The Normandy Landings
The Normandy Landings Longues-sur-Mer fr
The Normandy landings undoubtedly represented the most complex military operation ever orchestrated: more than 6,000 warships, transport vessels and barges crossed the channel with the liberating ground forces whilst thousands of planes flew above the armada in support.
It was at the Quebec Conference, in 1943, that the decision was taken to attempt a major landing offensive on the European continent, an operation code-named Overlord. Contrary to what German High Command was expecting, it was on the beaches of Seine Bay that the Allies decided to land and not on the coastline of northern France close to Great Britain.
By landing on the shores of Basse Normandie, less fortified than those of the Pas-de-Calais region, the Allies gave themselves the advantage of surprise.
In order to disrupt the defences of the enemy, the task of the Allied air forces and navy was to launch a massive bombing attack on the Atlantic Wall just before the first troops were due to land. When the attack came, special armoured vehicles (amphibious, bulldozer, mine-disposal and flame-thrower tanks) moved forward in support of the attackers.
The landings began during the night of 5 to 6 June with the dropping of three airborne divisions on both flanks of the front. The task of the American paratroopers (in the Sainte-Mère-Eglise sector) and the British paratroopers (in the Ranville sector) was to seize certain key targets (artillery batteries, bridges, roads, canal-locks etc…).
Shortly afterwards, several hundred US Rangers managed to capture the heavily fortified 'Pointe du Hoc' German gun position, thanks to a particularly daring assault. At the same moment, between 6.30 and 7.30 am, 135,000 men and approximately 20,000 vehicles landed by sea on the five beaches planned for the attack (Utah, Omaha, Gold, Juno and Sword). Although the objectives set for the evening of D-Day were not attained (Caen, Bayeux, Isigny and Carentan), the operation was successful overall. Casualties were lower than expected, except at Omaha Beach where securing the beachhead turned out to be problematic despite the extreme bravery of the Americans. Next came the problem of linking the five assault beaches and preparing for the German counter-attack.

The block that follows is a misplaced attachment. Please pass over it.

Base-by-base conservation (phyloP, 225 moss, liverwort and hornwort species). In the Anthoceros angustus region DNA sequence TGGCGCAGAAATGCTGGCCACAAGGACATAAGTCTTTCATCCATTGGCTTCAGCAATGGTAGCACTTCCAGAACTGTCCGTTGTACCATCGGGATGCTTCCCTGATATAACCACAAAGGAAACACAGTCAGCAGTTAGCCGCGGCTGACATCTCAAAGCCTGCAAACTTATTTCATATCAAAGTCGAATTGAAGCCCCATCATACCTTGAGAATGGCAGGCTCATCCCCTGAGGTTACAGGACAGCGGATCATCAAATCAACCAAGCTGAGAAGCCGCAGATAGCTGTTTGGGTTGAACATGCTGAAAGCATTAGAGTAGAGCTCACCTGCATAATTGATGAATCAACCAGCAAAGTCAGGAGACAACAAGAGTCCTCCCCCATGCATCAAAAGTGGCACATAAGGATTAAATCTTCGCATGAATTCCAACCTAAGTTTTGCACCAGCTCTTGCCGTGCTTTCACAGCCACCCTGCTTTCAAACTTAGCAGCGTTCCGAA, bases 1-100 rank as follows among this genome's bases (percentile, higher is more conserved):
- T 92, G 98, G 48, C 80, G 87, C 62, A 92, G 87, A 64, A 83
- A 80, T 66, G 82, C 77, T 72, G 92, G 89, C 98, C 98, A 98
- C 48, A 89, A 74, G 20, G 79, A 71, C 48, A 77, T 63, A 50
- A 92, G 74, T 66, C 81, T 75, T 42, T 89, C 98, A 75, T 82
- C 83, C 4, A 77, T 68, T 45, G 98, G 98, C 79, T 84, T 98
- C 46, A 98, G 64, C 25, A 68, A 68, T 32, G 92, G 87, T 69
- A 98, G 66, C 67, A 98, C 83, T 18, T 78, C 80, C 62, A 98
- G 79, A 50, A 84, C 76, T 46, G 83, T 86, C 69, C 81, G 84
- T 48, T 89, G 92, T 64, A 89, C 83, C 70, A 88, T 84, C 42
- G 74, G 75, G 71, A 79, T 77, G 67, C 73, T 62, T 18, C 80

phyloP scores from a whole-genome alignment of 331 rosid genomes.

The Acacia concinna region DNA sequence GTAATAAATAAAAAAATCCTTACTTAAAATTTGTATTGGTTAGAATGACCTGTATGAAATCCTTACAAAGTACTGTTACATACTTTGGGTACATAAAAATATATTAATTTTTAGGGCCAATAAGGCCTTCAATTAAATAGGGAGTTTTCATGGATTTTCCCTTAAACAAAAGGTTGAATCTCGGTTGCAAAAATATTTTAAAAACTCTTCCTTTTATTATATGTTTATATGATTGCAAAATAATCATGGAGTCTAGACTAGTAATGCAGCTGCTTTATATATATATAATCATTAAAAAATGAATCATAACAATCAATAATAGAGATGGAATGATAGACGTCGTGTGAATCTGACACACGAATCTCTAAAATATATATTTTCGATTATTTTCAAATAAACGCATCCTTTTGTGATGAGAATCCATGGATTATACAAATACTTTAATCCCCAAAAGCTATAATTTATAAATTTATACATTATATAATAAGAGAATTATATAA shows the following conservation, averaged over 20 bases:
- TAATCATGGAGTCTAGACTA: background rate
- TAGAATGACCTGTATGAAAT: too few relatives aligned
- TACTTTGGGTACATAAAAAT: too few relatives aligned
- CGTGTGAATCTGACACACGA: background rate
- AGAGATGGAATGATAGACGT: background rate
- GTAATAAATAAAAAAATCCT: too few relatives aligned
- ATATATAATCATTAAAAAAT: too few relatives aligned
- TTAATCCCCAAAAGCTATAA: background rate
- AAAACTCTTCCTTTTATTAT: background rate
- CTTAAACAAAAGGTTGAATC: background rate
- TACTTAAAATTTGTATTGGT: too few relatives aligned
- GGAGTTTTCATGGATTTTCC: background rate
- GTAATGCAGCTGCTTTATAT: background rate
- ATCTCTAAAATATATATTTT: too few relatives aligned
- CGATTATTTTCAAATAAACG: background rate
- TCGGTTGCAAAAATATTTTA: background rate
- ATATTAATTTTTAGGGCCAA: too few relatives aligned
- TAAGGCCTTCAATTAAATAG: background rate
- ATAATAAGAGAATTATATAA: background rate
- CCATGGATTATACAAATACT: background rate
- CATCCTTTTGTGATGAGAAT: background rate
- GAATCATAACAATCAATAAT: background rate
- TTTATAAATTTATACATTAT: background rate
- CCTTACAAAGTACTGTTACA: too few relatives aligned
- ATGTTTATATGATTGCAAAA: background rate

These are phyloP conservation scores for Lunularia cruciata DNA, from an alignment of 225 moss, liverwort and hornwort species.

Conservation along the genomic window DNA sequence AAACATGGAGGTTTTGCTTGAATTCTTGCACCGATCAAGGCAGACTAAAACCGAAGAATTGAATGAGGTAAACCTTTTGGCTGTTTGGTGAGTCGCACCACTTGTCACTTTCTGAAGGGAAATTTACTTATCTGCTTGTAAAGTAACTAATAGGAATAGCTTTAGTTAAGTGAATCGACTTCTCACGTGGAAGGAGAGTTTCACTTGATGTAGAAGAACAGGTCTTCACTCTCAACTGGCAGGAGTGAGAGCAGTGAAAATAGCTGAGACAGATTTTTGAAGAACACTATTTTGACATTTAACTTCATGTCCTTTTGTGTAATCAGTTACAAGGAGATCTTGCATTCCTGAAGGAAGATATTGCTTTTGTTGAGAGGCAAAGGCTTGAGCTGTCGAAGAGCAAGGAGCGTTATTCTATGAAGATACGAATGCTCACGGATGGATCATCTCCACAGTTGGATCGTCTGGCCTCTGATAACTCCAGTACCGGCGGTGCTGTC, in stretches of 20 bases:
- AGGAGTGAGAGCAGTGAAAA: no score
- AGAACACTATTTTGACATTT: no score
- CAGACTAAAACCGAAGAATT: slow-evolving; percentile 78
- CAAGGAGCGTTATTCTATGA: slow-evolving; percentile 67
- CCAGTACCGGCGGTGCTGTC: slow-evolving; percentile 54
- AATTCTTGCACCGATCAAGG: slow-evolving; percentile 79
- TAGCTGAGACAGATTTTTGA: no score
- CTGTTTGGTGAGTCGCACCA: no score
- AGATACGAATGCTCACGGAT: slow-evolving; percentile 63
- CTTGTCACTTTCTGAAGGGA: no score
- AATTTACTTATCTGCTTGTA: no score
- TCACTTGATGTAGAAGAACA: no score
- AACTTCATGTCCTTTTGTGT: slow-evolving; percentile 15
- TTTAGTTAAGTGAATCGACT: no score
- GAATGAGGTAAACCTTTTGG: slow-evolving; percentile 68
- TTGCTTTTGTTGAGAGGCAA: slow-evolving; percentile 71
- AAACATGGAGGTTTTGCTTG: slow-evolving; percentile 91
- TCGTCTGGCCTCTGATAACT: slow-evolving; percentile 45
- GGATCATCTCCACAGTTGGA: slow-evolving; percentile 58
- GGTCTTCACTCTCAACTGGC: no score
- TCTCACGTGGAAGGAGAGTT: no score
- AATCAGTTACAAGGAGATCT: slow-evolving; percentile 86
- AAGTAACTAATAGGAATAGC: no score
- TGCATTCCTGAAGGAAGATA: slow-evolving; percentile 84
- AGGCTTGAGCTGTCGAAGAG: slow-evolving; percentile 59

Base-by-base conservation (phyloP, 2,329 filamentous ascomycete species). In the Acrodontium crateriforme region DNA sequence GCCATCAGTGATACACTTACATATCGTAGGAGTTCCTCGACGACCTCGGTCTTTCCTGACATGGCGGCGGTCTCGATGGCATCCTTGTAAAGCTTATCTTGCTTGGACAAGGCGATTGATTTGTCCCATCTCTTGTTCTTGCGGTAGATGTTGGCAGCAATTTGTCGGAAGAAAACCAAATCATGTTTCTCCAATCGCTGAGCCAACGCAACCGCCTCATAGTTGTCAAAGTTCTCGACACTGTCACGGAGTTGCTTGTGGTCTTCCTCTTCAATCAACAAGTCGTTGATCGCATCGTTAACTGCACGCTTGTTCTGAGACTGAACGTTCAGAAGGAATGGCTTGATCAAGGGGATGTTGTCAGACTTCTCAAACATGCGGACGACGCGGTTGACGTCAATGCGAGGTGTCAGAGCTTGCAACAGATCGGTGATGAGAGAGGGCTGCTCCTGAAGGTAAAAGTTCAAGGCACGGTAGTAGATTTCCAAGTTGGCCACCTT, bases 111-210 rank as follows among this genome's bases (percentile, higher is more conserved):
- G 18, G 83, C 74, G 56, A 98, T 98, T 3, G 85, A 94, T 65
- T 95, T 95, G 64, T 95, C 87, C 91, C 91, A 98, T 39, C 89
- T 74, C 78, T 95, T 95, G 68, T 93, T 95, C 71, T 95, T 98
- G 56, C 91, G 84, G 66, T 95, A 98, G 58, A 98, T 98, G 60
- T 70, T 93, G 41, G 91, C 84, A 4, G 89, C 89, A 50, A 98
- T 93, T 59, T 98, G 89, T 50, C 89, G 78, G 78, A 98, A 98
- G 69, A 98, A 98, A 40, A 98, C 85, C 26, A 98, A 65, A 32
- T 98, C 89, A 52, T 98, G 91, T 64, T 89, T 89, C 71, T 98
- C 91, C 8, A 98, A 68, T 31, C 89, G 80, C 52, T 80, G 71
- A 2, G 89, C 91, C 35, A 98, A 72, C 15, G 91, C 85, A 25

Having joined up the five beaches and created a solid platform, covering 80 km of the Channel coastline, the Allies moved onto the next phase of their plan. Whilst the British pressed on towards Caen and drew in the German armoured divisions around the regional capital, the Americans surged out of Utah Beach towards Barneville in order to cut off the Cotentin Peninsula and take the major continental port of Cherbourg, which fell to the Allies on 26 June. They then attempted to pierce the German lines to the south, whilst, at the other end of the front, the British were fighting to free Caen. The second fortnight of July saw three successes: the liberation of Caen, the taking of Saint-Lô and the breakthrough south towards Mortain-Avranches. The Germans, whose resistance was weakening having in vain tried to cut-off a section of Patton's forces in the Mortain counter-attack, retreated towards the Seine. Then, with a massive pincer-manoeuvre, the British, Canadian and Polish troops to the north, and the Americans and French troops under Leclerc to the south (coming from Alençon) captured a section of the two German armies in the Falaise-Chambois pocket (the "Corridor of Death" at Montormel). The battle of Normandy came to an end on 21 August 1944 at Tournai-sur-Dives. The allies had achieved their first victory on the continent. Three days later, they crossed the Seine and entered Paris.